Hampton Stephens questions Obama's foreign policy proposals:
George Bush's foreign policy has been too-much influenced by the Wilsonian idea that America can make the world safe for democracy. It often goes unmentioned, however, that self-described liberal internationalists also believe American foreign policy should have a "transformative agenda," as Powers puts it -- whether the goal is liberty, dignity, or development. The problem with Bush's foreign policy, according to the current liberal internationalist critique, has not been its fundamental goals, but the means used to pursue them: military force, unilateralism, etc.
To replace neoconservative democracy promotion by force, Obama seems to be proposing a different kind of crusade. He and his advisers seem to believe that American foreign policy can deliver the human race from indignity and want. Even if their strategy for achieving this goal doesn't rely on military force, such an expansive view of the capabilities of U.S. foreign policy is dangerously unrealistic. It seems particularly overly ambitious in light of the growing evidence about what traditional forms of development aid have actually accomplished. (Not to mention that Obama's agenda seems too hostile to a form of global development and economic uplift that often proves rather more effective than aid: trade.)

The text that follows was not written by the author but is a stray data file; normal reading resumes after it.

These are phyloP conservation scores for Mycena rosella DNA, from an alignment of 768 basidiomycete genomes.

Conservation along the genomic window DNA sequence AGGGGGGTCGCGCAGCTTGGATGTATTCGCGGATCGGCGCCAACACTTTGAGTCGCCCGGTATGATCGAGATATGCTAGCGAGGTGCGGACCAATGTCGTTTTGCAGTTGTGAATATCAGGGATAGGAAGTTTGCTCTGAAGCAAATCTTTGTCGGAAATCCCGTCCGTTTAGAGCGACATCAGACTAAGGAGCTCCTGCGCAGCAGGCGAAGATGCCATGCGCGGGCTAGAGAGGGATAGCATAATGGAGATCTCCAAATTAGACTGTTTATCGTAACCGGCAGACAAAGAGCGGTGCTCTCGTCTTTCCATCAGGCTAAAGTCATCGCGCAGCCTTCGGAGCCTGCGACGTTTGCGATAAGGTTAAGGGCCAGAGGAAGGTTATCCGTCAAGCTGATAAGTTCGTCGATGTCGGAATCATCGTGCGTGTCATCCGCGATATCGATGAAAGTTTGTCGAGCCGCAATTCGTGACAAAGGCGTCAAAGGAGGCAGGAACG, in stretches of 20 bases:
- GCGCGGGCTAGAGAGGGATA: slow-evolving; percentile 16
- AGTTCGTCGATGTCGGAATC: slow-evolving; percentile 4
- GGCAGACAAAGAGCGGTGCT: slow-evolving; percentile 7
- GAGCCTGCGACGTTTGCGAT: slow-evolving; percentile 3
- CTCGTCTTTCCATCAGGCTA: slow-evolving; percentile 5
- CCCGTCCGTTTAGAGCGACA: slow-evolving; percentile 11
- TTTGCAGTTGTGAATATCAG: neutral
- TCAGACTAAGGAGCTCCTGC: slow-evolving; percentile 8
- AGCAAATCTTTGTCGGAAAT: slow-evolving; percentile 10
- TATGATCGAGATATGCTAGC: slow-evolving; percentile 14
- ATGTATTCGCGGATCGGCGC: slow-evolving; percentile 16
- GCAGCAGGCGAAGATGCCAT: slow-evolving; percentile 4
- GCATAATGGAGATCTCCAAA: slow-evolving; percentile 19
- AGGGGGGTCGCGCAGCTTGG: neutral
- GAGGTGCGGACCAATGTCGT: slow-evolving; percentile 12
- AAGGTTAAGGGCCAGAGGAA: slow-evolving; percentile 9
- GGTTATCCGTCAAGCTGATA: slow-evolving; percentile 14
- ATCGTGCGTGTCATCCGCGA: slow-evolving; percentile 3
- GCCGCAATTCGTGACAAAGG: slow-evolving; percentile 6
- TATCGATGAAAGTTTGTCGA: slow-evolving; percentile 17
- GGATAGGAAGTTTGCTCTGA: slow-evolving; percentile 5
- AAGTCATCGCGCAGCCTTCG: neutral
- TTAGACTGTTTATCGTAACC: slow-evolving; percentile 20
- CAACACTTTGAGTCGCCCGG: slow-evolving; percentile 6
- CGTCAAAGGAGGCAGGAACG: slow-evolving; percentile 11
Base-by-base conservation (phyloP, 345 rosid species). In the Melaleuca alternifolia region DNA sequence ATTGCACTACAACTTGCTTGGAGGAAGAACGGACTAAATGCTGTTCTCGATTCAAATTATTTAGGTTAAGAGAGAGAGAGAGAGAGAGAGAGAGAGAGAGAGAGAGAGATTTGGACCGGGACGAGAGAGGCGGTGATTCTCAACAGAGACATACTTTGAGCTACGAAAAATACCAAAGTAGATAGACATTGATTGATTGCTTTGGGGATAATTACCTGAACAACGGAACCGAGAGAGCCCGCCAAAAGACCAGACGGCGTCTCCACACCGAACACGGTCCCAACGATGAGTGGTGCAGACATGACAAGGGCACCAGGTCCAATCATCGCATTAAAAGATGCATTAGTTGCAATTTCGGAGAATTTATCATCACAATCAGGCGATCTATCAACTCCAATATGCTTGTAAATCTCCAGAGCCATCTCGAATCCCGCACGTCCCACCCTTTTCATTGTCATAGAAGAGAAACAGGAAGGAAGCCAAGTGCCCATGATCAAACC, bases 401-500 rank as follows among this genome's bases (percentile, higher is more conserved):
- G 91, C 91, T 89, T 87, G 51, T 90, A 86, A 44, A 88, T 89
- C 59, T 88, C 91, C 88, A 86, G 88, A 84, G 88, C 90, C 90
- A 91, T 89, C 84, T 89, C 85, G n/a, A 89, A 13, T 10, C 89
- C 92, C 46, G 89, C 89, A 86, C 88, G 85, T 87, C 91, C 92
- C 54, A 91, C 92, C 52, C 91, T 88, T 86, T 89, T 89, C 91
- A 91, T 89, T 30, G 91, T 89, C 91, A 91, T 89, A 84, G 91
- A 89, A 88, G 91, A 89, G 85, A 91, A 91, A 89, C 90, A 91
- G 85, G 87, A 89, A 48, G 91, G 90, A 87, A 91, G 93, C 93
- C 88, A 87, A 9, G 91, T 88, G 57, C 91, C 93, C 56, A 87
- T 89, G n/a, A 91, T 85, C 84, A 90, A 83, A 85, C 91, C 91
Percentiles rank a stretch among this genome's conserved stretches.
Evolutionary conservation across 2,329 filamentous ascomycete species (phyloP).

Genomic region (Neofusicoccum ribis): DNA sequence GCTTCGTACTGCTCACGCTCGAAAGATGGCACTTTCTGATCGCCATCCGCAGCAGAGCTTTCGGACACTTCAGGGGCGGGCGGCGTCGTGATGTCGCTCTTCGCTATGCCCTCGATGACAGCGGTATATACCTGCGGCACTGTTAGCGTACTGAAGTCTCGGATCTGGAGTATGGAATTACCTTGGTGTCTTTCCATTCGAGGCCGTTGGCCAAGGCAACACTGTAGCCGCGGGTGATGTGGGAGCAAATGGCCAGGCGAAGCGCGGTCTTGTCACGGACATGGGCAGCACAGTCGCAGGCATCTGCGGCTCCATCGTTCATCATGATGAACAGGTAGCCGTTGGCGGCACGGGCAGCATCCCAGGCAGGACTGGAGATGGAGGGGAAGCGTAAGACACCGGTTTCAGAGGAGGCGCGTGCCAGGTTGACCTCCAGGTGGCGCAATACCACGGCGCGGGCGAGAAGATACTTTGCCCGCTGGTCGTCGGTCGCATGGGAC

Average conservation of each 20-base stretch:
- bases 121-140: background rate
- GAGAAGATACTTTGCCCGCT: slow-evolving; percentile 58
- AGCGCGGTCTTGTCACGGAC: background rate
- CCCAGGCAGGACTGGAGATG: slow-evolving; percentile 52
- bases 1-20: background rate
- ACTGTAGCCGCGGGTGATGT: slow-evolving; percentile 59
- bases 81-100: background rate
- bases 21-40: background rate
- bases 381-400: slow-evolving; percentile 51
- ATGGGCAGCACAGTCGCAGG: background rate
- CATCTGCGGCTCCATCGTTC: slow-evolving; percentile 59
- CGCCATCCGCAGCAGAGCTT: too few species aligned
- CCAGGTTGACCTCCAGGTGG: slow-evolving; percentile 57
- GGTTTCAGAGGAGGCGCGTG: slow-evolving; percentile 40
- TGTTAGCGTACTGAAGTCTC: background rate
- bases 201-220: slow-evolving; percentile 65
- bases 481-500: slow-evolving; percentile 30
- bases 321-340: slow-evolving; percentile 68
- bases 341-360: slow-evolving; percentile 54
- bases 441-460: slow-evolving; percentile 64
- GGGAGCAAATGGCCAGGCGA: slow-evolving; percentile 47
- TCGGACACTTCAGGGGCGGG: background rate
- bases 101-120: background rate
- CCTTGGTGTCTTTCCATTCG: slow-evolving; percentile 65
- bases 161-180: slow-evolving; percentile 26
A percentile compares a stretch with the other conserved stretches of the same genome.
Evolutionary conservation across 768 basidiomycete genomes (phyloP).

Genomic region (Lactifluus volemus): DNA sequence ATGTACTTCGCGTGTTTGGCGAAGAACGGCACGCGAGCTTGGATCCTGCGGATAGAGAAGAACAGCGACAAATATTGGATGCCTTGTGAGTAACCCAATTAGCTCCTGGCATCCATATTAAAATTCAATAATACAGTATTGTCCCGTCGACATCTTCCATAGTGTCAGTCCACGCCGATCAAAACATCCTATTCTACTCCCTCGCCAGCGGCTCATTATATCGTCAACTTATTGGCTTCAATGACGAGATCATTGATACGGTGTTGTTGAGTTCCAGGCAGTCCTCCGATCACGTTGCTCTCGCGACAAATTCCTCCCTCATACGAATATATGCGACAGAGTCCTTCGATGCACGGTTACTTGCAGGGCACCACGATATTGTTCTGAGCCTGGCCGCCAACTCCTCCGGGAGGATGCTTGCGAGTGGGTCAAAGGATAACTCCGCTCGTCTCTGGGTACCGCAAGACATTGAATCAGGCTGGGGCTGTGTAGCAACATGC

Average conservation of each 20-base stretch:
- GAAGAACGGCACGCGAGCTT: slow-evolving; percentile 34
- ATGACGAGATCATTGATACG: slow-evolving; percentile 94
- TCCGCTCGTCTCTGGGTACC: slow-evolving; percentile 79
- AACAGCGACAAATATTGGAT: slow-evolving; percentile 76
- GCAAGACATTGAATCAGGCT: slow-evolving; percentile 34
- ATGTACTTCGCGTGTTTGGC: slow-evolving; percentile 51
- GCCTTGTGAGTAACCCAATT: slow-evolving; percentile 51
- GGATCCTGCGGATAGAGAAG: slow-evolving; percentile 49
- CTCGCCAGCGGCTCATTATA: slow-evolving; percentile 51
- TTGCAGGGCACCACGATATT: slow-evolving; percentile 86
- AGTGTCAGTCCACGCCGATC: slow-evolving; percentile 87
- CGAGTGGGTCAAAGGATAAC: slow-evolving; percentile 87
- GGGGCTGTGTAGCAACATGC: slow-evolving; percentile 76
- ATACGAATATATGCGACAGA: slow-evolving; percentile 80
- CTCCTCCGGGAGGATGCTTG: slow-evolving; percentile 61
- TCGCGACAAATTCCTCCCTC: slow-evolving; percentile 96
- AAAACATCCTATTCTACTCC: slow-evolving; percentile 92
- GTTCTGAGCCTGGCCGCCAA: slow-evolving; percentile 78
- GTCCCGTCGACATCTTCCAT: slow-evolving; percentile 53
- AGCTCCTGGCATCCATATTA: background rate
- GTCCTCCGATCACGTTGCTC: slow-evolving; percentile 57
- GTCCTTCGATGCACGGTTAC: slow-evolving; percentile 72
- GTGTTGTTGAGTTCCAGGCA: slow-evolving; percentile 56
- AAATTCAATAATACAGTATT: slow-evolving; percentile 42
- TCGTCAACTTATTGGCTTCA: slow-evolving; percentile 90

I second this worry. If the last seven years have not heightened one's skepticism about the transformative effects of American interventionism, what would? This is not to say that some limited engagement to ameliorate pressing disasters or prudent intervention to deter evil or rescue the truly indigent have to be ruled out of bounds. But the messianic quality of Bush's force and Obama's "dignity"-promotion seems overweening to me.